Attention: If you attempt to back up a mounted file system a message is displayed. The backup command continues, but inconsistencies in the file system may occur. This situation does not apply to the root (/) file system.
You can create copies of your files on a backup medium, such as a magnetic tape or diskette, with the backup or smit commands. The copies are in one of the two following backup formats:
- There is always the possibility of data corruption when a file is modified during system backup. Therefore, system activity should be at a minimum during the system backup procedure.
- If a backup is made to 8-mm tape with the device block size set to 0 (zero), it is not possible to directly restore from the tape. If you have done backups with the 0 setting, you can restore from them by using special procedures described under the restore command.
Attention: Be sure the flags you specify match the backup medium. Also, if you attempt to back up a mounted file system, inconsistencies may occur.
For example, to back up selected files in your $HOME directory by name, enter:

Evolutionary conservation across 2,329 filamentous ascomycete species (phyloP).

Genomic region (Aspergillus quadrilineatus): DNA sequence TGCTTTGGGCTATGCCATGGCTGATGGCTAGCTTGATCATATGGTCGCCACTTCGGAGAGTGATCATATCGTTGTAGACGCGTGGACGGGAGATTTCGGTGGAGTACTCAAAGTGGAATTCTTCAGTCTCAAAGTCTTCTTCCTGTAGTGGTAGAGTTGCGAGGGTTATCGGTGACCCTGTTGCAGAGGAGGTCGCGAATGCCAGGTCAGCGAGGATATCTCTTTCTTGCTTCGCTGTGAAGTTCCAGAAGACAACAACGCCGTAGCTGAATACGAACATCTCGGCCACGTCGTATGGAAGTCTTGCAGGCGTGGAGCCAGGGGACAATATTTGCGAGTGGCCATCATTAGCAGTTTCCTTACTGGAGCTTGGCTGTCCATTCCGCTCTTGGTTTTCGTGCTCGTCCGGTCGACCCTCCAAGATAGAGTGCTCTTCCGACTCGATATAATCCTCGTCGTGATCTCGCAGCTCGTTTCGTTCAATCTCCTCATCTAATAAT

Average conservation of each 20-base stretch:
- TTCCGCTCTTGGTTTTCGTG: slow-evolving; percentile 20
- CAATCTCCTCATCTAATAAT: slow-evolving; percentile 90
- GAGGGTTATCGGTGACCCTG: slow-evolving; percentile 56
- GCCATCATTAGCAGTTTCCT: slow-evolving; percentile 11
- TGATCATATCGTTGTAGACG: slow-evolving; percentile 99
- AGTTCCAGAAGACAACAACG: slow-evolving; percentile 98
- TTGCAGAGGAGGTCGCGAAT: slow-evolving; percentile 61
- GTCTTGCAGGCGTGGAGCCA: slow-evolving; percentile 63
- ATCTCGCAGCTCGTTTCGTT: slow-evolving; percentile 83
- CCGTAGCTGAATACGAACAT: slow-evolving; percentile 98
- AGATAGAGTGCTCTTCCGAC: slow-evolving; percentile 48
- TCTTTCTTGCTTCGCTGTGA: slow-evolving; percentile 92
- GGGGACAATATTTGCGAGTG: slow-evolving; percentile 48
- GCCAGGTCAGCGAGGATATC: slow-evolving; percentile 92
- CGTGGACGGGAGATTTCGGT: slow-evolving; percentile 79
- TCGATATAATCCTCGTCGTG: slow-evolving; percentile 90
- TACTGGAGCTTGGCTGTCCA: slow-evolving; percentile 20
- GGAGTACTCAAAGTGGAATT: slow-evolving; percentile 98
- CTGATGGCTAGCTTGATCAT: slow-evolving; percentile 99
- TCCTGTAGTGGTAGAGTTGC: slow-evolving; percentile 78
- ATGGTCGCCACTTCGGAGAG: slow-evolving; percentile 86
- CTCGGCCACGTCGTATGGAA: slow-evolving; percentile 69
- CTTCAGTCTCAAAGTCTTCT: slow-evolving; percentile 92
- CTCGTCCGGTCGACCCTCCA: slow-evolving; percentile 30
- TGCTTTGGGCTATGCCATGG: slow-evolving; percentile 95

find $HOME -print | backup -i -v
The -i flag prompts the system to read from standard input the names of files to be backed up. The find command generates a list of files in the user's $HOME directory. This list is piped to the backup command as standard input. The -v flag displays a progress report as each file is copied. The files are backed up on the default backup device for the local system.
For example, to back up the root file system, enter:
backup -0 -u /
The 0 level and the / tell the system to back up the / (root) file system. The file system is backed up to the /dev/rfd0 file. The -u flag tells the system to update the current backup level record in the /etc/dumpdates file.
For example, to back up all files in the / (root) file system modified since the last 0 level backup, enter:
backup -1 -u /
See the backup command in the AIX Version 4.3 Commands Reference for the exact syntax.
The backup command can also be done using smit.